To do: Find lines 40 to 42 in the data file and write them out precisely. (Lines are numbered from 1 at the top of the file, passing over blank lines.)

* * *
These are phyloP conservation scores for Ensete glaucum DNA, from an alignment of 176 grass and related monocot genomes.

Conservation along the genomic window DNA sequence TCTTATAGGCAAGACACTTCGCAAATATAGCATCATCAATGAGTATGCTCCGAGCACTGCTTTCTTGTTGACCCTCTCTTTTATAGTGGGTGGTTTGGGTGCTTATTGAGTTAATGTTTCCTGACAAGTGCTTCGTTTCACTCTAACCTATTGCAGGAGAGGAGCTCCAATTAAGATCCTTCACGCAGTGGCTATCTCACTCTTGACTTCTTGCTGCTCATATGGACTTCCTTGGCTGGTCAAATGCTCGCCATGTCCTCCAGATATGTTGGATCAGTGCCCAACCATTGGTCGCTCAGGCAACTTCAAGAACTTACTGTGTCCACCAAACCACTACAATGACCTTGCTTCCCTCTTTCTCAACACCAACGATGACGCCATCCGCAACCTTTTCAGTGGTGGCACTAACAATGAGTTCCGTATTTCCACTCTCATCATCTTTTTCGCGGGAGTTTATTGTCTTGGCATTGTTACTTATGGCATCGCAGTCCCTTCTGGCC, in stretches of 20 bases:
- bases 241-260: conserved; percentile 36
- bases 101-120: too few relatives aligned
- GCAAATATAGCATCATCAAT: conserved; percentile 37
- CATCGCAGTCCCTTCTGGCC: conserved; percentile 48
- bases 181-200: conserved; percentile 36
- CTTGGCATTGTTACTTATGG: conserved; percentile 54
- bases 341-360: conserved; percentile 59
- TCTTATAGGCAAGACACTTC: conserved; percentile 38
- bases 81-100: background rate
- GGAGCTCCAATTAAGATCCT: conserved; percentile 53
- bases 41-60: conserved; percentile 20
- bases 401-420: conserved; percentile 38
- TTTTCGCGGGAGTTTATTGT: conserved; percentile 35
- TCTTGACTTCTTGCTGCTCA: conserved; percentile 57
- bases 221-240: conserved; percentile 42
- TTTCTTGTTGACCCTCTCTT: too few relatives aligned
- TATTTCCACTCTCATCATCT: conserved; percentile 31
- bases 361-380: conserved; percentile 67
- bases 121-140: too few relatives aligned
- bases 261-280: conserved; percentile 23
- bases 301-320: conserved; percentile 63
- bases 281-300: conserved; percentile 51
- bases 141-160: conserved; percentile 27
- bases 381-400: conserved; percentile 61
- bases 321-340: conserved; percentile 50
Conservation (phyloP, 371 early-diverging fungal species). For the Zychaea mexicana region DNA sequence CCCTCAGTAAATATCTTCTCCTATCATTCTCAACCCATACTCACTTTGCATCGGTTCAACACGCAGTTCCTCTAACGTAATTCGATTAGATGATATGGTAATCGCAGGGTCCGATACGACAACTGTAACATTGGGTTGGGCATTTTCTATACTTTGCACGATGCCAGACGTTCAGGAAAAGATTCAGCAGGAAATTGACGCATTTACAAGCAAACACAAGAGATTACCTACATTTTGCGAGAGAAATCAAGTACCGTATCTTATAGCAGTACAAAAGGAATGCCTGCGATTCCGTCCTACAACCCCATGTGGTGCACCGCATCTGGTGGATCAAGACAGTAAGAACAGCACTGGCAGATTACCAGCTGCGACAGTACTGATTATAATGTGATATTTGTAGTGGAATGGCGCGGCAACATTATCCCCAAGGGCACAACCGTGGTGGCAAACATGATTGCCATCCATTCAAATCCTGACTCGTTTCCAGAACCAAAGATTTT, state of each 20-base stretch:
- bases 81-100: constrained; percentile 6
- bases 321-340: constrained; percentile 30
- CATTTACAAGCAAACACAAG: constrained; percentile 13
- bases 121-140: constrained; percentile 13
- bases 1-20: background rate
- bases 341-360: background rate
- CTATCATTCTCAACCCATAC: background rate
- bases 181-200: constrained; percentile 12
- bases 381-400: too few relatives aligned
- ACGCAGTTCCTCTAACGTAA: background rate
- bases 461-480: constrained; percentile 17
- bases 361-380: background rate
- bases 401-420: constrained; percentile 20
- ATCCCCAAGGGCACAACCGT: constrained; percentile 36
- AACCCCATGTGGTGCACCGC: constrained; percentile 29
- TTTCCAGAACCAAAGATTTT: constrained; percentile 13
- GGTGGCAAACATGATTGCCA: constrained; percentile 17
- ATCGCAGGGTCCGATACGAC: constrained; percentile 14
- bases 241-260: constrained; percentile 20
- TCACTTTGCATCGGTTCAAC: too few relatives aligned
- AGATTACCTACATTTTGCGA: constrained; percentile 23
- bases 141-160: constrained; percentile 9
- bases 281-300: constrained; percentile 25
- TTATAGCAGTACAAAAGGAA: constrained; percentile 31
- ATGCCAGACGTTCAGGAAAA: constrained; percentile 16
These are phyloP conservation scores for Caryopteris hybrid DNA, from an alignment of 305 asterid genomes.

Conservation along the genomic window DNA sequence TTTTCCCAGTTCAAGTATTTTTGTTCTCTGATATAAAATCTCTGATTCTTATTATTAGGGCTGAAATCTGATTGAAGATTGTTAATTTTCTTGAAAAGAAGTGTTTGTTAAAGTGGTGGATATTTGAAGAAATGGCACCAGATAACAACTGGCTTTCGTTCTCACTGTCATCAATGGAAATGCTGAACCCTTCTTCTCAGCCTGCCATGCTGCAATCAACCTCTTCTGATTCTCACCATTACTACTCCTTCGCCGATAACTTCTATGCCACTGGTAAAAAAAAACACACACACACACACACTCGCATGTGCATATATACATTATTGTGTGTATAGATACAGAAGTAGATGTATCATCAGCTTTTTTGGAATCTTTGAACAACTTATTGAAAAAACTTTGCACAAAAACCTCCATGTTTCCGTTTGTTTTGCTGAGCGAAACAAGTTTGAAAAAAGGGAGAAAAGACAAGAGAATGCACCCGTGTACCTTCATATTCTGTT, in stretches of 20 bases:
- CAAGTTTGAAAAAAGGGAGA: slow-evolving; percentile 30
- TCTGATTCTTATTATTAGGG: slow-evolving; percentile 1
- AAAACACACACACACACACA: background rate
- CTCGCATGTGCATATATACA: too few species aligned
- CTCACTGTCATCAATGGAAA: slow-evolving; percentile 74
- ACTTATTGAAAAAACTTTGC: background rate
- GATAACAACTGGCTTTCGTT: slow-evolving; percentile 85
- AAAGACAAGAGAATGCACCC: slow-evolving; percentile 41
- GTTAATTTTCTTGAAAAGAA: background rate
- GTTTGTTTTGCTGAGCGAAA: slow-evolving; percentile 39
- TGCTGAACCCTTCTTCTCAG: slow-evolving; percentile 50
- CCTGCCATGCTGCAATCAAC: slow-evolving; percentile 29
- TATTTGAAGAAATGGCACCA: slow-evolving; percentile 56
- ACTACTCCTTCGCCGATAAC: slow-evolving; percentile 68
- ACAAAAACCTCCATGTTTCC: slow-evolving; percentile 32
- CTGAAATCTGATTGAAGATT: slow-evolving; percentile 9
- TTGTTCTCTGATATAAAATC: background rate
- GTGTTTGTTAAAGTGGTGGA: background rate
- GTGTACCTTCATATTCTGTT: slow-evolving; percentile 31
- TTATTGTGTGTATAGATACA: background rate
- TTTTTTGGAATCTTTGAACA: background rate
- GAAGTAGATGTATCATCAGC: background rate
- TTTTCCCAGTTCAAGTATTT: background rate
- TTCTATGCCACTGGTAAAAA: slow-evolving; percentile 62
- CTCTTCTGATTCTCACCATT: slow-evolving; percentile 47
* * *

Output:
- bases 361-380: background rate
- bases 401-420: constrained; percentile 20
- ATCCCCAAGGGCACAACCGT: constrained; percentile 36